Handelman’s choice to focus on Scholem, Rosenzweig, and Kracauer’s approach to mathematics in order to reveal pathways through the apparent philosophical impasse and an opportunity to realize the Enlightenment promise of inclusion and emancipation is exhilarating. His endeavor to build on the thought of these three lesser-known German-Jewish intellectuals of the interwar period can help move today’s debates that pit the humanities against the sciences. By locating in mathematics a style of reasoning that deals productively with something that cannot be wholly represented by language and history, The Mathematical Imagination illuminates a path forward for critical theory in the field we know today as the digital humanities. Furthermore, this volume explores mathematics as more than just a tool of calculation but one that is a metaphorically powerful mode for aesthetics and cultural analysis. Handelman reintroduces critical theory in the benefice of mathematics as access to culture and expression of the inexpressible. In other words, Handelman revitalizes a forgotten field of research at the intersection of language, math, history, and redemption, so as to capture the irrepresentable presence and interpretation of the complementarity of silence, and the language to express what was forgotten by the official language and culture. He also questions Adorno and other members of the Frankfurt School as unremitting opponents to mathematics. Instead, negative mathematics offers a complement to the type of productive negativity that Adorno, in particular, had located originally in the Hegelian dialectic. Negative mathematics reveals prospects for aesthetics and cultural theory neither as a result of being opposed to language, as Adorno and Horkheimer suggested, nor because it uses the trajectory of history or the limit of tradition. Instead, negative mathematics constitutes its own epistemological realm alongside history and mysticism, illuminating, based on its problematic relationship to language, in the dark corners and hidden pathways of representation. In this sense, it is positive because it deals successfully with what cannot appear in normal use of language or disappears behind official discourse. To this point, Handelman maybe meets the critical and social purpose of the Frankfurt School and fulfills his ambition to produce a theory both critical and mathematical, and even digital. If we take the Frankfurt School main critique regarding mathematics, according to which mathematical and computational mechanization of thought excludes the synthetic moment of the intellect and thus cannot produce new or meaningful results, we have to question then if Handelman’s negative mathematics can actually produce new and meaningful results? Handelman’s negative mathematics does not propose a general way to social critique as a block but rather opens space for the expression of what is suppressed, forgotten, hidden or impossible to realize because of official culture. Silences, disruption, movement, fashion, improvisation, news and materiality occupy the world of culture and are brought to existence by adapted mathematical processes. In this sense, the special treatment of mathematics does not repress the synthetic moment of the intellect but gives a voice to what could not exist before. Common, traditional, usual and politically dominant ideologies cannot resist or foresee this new critical mathematical cultural theory. Of course, this perspective is limited and is not enough to prepare a general critique of society as the thinkers of the Frankfurt School pursued it but improves significantly cultural and critical analysis.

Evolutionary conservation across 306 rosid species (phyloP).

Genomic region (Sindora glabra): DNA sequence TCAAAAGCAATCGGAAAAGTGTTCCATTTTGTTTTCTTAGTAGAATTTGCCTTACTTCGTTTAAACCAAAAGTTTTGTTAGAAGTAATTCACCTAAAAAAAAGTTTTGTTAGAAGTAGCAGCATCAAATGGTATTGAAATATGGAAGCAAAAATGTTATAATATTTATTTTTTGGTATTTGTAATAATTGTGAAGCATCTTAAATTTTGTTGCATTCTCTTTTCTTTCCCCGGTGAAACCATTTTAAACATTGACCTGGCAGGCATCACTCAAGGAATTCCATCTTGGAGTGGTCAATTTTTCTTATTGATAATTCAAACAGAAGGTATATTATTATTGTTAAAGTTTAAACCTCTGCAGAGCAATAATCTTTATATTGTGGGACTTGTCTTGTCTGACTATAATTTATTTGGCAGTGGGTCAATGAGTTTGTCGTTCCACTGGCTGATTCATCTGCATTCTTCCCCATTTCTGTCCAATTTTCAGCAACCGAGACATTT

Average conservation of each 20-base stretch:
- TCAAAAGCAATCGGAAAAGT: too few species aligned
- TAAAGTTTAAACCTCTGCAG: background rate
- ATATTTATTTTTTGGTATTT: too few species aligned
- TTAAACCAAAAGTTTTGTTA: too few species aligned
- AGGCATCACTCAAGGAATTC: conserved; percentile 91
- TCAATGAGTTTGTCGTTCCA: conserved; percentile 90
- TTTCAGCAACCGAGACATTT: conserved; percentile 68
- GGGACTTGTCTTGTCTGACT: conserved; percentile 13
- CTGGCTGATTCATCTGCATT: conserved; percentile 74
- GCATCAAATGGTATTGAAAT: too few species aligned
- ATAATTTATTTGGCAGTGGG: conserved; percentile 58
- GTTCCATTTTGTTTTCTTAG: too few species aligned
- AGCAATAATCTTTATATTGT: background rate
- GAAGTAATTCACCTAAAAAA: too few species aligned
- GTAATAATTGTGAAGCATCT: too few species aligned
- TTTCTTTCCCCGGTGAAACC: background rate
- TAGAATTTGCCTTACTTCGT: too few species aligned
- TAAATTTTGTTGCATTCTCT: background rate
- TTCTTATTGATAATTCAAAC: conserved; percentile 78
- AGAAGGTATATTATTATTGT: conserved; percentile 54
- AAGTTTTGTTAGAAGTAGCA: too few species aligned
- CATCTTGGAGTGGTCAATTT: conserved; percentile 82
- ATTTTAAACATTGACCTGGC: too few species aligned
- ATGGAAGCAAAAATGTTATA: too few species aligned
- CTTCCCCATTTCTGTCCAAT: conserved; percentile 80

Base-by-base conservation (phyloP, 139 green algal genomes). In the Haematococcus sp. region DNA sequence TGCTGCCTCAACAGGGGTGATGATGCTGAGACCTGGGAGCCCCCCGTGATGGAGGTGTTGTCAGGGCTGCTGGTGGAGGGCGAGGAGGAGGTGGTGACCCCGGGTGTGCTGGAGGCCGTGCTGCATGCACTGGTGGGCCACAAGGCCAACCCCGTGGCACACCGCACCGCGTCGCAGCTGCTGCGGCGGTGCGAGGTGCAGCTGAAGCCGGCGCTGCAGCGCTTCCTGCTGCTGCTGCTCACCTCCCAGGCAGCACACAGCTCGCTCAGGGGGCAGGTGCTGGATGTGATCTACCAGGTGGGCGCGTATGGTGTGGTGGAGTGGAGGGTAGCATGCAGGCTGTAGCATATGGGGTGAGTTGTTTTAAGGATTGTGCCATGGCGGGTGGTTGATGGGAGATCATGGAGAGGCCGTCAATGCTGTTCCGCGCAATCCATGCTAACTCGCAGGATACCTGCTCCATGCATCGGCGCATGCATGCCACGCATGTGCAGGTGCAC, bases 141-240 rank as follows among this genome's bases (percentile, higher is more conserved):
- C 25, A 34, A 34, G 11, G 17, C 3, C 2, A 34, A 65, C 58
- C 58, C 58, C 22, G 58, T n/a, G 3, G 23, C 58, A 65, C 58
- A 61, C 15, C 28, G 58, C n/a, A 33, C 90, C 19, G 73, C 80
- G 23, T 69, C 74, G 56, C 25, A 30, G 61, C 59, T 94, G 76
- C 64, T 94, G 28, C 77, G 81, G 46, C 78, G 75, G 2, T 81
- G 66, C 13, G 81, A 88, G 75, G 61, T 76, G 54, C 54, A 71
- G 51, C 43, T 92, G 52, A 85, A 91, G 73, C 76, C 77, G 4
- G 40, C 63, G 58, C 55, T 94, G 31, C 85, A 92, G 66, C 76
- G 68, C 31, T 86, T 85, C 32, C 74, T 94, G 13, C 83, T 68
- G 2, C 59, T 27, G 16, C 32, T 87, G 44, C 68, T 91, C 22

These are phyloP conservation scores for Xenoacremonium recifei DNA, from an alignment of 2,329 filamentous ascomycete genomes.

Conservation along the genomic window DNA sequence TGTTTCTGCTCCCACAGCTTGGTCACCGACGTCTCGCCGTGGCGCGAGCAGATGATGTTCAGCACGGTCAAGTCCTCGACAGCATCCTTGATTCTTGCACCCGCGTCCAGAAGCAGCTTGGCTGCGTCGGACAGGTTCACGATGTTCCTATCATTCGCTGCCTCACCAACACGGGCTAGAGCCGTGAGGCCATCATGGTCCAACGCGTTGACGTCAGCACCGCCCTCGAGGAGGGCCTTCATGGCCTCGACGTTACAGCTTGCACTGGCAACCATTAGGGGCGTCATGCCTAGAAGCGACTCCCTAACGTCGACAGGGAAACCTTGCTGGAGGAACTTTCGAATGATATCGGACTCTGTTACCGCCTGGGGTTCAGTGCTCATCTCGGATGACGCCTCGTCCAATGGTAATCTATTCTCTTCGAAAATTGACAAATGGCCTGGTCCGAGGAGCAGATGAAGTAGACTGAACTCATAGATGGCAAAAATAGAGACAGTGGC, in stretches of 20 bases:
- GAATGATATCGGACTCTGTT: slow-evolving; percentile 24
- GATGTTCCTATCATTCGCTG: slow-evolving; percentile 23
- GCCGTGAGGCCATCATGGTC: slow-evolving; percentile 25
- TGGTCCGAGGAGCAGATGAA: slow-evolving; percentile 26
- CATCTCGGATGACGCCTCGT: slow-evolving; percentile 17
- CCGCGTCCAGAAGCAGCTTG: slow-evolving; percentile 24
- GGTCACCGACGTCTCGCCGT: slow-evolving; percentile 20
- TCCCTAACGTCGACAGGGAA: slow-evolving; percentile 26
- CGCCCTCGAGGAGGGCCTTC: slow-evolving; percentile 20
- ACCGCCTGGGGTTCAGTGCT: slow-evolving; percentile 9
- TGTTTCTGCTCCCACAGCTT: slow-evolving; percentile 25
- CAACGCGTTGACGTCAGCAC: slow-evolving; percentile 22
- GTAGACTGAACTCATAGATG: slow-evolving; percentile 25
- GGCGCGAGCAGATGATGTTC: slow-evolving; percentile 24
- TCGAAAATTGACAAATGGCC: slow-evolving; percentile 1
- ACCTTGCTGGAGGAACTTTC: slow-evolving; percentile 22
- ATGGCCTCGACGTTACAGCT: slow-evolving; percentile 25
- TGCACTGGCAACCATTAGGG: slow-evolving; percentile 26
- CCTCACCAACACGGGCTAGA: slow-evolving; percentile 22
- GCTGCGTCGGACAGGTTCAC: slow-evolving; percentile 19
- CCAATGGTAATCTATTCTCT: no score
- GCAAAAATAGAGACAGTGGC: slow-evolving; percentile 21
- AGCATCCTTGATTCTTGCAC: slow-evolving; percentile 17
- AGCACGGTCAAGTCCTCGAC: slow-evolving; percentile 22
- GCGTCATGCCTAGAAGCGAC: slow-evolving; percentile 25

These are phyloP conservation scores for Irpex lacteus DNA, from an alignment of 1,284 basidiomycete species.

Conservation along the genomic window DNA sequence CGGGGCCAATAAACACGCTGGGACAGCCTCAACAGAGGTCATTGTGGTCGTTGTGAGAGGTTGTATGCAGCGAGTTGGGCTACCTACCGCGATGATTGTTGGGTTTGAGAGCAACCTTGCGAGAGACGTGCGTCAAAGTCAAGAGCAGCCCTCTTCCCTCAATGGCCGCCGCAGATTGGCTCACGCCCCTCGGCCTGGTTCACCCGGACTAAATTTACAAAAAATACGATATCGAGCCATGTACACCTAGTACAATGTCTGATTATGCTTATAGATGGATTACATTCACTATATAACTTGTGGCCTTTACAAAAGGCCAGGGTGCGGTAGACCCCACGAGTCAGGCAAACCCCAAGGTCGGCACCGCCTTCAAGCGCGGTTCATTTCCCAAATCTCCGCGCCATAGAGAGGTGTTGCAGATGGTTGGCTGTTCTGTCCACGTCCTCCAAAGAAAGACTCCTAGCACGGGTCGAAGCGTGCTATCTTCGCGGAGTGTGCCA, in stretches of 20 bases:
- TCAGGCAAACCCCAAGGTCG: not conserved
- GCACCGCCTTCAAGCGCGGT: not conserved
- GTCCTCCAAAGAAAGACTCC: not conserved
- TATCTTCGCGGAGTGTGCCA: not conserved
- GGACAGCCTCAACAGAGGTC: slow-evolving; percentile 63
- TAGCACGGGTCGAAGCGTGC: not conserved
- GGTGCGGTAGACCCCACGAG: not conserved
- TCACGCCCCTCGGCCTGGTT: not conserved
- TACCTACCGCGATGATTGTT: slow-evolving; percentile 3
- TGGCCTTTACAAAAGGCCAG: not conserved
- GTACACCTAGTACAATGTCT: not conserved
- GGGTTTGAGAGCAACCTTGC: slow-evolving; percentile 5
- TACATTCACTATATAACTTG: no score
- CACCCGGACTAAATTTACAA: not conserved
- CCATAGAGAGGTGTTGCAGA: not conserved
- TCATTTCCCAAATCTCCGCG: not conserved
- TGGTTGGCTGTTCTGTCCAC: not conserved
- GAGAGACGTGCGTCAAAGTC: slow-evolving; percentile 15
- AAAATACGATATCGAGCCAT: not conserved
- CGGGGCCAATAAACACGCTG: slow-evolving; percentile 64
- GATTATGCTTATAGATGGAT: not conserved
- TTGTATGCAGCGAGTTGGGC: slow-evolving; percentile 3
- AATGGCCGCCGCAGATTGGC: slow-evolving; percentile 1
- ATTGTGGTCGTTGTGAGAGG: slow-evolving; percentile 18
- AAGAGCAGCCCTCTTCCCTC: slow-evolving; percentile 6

Matthew Handelman noticed that many humanists nowadays have turned to mathematics and digital technologies and tries to forge new paths for modernizing and reinvigorating humanistic inquiry. The Mathematical Imagination presents mathematics and digital technologies as providing a key to unlock the critical possibilities hidden in language to give a voice to silenced communities. Handelman’s book improves cultural and critical analysis, and results into a new and thought-provoking Critical Theory bridging humanities and digital/mathematical technologies. His methodology and ideology are deliberately provocative, and he intends to develop a post-academic approach to fix the weaknesses of traditional and official discourse. His endeavor is also fruitful from the perspective of the history of the science as it shows the relation between various mathematical processes, such as the infinitesimal calculation and everyday phenomena that remain unexplored.